Wednesday, April 21, 2010

SEC Aims to Clip Securitization's Wings

Original posted on TradersMagazine.com by Stephen Nelson:

Securitization and derivatives are the two pillars that supported the global financial system in the years prior to the Panic of 2008. Their collapse, more than anything else, is blamed for the ensuing financial turmoil and economic distress of the Great Recession that still haunts us in 2010.

Last week, the SEC produced a proposed rule change that would radically alter the disclosure for asset-backed securities, the financial product generated by securitization. The release describing the proposal has been described as "mammoth." It is 667 pages long. The most important attribute of the release is not its size, however, but the change in regulatory philosophy it represents.

Securitization was a financial innovation pioneered by Salomon Brothers in the earl 1980s. In the late 1970s, Congress decided to deregulate the savings and loan industry. One of the unintended consequences of deregulation was that thrifts found they had to sell a lot of mortgages on their books to meet new capital requirements. There weren't a lot of buyers, so Salomon Brothers was able to scoop a lot of them up on the cheap. However, Salomon Brothers was in the trading business and had no interest in holding a lot of mortgages until maturity. So, it devised an ingenious way to sell them.

Salomon took a group of mortgages and dumped them into a company set up for the purpose, which we will call "Mortgage Pool." It then caused Mortgage Pool to sell IOUs, or more accurately, debt securities, to the public. The securities were secured by the mortgages, which served as collateral for the debt. For that reason, the debt securities were called "collateralized mortgage obligations" or "CMOs."

To make the debt issued by Mortgage Pool attractive, Salomon created several classes of debt with different priorities. So, for example, the A debt would be entitled to the first payments from the mortgages; B debt, the second payments; and so on until what was left was a residual, or equity, interest that got paid after every class of debt was paid in full. Mortgage Pool then took the proceeds of these sales of debt and paid Salomon for the mortgages.

As a result, Salomon made a tidy profit on the trade. Salomon no longer owned the mortgages because they were now owned by Mortgage Pool, which had purchased them by selling its debt to the public. And because Salomon had purchased the mortgages on the cheap, it could "sell" them at a price that enabled Mortgage Pool to offer debt securities at very attractive rates.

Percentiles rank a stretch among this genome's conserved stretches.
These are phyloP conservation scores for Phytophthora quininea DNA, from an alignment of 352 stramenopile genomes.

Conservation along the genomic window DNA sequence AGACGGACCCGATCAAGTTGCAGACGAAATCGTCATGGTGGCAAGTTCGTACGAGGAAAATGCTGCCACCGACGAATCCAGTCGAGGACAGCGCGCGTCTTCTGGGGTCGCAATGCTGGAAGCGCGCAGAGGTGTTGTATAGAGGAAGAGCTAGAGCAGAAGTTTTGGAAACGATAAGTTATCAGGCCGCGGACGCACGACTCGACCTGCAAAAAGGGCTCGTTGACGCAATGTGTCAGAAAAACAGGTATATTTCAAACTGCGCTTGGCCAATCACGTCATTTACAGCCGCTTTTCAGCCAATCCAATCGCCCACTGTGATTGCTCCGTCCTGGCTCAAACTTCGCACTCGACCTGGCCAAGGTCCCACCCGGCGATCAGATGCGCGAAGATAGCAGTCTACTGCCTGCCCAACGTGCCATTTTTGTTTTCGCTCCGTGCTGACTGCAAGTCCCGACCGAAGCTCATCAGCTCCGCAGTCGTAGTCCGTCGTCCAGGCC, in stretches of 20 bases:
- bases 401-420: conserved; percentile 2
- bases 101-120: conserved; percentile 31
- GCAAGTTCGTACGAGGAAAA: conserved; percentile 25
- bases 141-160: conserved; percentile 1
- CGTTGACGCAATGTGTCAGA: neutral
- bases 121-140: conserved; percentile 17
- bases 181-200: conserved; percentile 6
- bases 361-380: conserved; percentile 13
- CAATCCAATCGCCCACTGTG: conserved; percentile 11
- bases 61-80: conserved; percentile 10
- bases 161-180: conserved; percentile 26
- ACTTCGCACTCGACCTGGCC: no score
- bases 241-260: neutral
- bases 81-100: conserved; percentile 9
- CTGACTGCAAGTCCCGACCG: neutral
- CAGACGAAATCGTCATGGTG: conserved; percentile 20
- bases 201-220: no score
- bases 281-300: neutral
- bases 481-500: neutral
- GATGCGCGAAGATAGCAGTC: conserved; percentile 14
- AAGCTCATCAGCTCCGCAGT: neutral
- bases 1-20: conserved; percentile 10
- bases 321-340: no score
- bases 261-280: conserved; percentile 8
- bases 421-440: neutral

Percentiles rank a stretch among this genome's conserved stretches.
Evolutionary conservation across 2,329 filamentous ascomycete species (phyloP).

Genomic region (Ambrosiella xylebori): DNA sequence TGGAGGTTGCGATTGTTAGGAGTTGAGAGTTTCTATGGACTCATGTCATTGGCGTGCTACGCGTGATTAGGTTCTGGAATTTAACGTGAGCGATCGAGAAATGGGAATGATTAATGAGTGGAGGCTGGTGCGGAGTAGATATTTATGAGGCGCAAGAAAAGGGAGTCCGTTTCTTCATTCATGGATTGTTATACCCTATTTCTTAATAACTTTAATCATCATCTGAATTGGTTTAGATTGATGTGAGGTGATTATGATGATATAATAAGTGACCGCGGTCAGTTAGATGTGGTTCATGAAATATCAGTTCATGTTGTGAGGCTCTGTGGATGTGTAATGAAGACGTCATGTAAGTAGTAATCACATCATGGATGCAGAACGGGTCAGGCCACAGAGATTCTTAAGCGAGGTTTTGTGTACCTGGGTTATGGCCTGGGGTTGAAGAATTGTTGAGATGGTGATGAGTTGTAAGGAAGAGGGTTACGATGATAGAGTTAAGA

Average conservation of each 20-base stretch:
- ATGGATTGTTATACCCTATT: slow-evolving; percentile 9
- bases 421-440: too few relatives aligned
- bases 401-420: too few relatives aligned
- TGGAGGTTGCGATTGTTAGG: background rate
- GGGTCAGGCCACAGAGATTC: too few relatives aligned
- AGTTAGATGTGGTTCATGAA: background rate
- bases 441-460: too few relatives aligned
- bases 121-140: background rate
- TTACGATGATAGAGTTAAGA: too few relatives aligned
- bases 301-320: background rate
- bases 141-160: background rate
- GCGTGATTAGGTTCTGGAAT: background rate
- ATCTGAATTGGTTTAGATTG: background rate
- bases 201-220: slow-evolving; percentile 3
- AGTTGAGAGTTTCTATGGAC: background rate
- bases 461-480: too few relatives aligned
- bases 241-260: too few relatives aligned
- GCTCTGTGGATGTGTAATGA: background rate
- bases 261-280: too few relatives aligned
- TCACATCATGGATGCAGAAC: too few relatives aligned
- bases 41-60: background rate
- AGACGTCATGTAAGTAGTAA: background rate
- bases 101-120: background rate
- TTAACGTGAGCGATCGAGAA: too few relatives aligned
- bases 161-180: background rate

Securitization turned out to be one of those really great ideas that kept thousands of high-priced bankers and lawyers employed for decades, primarily because it enabled banks to make a lot more money that they were ever able to make in the boring business of banking.

Before securitization, banks were limited in the loans they could make by capital requirements. Selling a loan frees up capital that can be used to make more loans. So, securitization enabled banks to make a lot more loans than they ever would have been able to carry on their books and earn tidy profits from what were essentially origination fees.

The investment bankers who sold CMOs and other asset-backed securities soon learned that institutional clients would pretty much buy anything that had a "Triple A" rating. Less good ratings were much more difficult to sell.

To boost the ratings, investment bankers employed two strategies. First, they obtained financial insurance from an insurance company. AIG, among others, wrote a lot of this type of policy. Second, they would combine less-highly rated debts from lots of Mortgage Pools into another company (let's call it Mortgage Pool 2) and sell its debt securities. It turns out that if the rating agencies were only willing to rate 20 percent of the debt securities issued by Mortgage Pool as "AAA," they were willing to rate 80 percent of the debt securities issued by Mortgage Pool 2 as AAA, even though the underlying securities were much less highly rated. This paradoxical result was based on the theory that diversifying Mortgage Pool 2--by combining debt securities issued by many Mortgage Pools--would make the debt securities issued by Mortgage Pool 2 much less risky.

The disclosure documents used to sell asset-backed securities were extraordinarily complex. However, the disclosure tended to be very boiler-plate and not particularly helpful for anyone trying to find out more about the assets held as collateral by the Pool. The reason this was allowed to continue was that institutional investors didn't much care what was in the Pool, so long as the debt it issued had a Triple A rating.